Our city’s involvement in social housing has a proud history, dating back to 1921 when eight houses were built on Council land in Huxley Street, Sydenham.
We were the first local authority in New Zealand to provide a purpose-built complex for elderly people, which was on Barnett Avenue, also in Sydenham.
And today, the Council is the second-largest landlord in New Zealand after Housing New Zealand with a portfolio of over two thousand social housing units.
Back in February 2014 we took a decision to consult the community on how we were best able to take our role in social housing forward.
This recognised that for some reason, local authorities are the only providers of social housing the government will not pay the income related rental subsidy – they will pay it to themselves and community housing providers but not to us.
The Government wants out of social housing; they’ve made that clear – we here in Christchurch are happy to step up and take over their role.
I personally believe we could provide a much more joined up integrated service if the city was able to share responsibility for all social housing tenants with the relevant local communities and we were able to provide security of tenure – building communities as opposed to houses.
Partnering with the Otautahi Community Housing Trust gives us the opportunity as a city to partner with a range of NGOs with expertise in much wider range of services than we provide. This is about ensuring tenants’ welfare and putting the social housing service on a better financial footing.
And it gives the Trust an opportunity to reach out to central government and invite them into the partnership, which would be better for all.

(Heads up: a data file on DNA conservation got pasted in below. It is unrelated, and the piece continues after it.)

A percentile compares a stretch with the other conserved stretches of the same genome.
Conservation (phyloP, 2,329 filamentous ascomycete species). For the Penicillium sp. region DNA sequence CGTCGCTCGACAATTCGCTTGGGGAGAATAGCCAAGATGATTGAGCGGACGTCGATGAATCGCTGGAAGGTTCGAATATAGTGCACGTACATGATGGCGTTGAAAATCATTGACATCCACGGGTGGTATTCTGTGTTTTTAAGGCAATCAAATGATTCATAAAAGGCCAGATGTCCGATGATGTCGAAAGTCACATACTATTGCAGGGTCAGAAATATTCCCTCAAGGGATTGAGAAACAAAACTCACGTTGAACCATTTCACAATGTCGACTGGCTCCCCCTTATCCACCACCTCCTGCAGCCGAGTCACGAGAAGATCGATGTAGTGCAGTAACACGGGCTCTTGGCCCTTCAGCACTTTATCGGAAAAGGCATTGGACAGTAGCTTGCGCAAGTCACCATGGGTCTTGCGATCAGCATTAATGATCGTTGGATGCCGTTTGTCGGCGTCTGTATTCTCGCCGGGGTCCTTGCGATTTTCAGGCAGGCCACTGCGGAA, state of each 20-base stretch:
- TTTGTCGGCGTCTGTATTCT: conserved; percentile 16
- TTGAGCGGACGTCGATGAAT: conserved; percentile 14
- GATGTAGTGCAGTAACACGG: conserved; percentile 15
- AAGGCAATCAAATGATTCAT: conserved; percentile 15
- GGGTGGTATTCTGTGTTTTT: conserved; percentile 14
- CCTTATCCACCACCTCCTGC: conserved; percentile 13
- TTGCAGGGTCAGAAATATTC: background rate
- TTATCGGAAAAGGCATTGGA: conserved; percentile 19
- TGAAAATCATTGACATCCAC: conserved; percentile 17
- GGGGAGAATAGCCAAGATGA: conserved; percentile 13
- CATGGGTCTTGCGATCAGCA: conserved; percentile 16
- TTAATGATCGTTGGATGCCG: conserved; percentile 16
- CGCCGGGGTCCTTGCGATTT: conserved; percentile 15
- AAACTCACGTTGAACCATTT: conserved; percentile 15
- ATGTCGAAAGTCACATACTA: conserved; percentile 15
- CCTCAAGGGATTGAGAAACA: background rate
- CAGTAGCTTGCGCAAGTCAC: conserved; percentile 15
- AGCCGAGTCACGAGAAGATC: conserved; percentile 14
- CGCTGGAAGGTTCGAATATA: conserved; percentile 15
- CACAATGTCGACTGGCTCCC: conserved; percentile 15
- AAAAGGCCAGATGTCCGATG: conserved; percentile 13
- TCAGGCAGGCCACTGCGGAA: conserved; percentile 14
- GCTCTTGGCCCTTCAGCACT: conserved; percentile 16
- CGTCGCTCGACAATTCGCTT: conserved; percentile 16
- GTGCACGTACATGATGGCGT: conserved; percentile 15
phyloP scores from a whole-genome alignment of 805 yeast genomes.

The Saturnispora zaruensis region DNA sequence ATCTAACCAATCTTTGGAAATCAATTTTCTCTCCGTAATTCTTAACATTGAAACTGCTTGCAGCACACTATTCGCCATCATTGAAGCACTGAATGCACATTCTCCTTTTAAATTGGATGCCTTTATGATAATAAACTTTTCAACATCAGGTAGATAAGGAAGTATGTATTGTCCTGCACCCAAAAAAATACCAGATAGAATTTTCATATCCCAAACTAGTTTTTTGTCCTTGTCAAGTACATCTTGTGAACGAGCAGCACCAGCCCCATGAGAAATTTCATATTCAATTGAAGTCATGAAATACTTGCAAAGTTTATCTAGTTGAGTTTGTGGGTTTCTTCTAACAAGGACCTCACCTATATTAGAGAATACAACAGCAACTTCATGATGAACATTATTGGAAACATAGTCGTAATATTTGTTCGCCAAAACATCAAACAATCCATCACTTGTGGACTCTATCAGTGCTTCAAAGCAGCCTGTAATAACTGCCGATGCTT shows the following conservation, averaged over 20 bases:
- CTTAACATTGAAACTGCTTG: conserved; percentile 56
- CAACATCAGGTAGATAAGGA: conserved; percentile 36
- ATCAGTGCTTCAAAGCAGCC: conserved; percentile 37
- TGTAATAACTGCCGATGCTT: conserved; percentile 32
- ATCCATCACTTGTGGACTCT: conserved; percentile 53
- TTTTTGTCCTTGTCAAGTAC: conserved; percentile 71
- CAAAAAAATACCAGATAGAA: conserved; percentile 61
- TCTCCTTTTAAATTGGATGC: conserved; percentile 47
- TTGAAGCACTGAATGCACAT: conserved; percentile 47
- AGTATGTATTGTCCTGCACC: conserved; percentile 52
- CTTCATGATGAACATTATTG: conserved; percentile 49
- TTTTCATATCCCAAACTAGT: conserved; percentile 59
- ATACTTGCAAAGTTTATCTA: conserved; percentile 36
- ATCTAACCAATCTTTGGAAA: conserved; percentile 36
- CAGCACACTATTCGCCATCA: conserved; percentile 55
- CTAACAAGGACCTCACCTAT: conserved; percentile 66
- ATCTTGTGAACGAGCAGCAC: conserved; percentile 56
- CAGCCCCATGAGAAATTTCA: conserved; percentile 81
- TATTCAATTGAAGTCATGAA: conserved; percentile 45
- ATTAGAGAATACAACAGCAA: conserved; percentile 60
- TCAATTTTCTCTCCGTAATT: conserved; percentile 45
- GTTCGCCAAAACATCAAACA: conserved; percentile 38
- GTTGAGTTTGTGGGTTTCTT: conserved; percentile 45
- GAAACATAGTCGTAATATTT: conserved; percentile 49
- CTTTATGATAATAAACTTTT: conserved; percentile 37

I’m attracted to the People's Project, Hamilton's multi-agency effort to end the complex and controversial business of homelessness in the city. It connects those who are sleeping rough with accommodation first and then provides the wrap-around support services they might need to restore independent living.
The signing of the lease to the Otautahi Community Housing Trust strengthens our city’s commitment to our most vulnerable community members continuing to have access to good-quality, affordable social housing.
And shows how much more we can achieve when we develop partnerships with our communities.
The Trust will ensure a stable future for tenants, while also acting as a catalyst for the building of new housing units in the city, and developing further partnerships which will enable our city’s commitment to housing, which started 95 years ago this year, to flourish for the decades to come.
And as I sign the lease can I acknowledge Carolyn Gallagher and her team – this isn’t just something we have to do, it is something we ought to do – it is in the best interests of our tenants today and those who come in the future. And you can be proud of the contribution you and your team have made.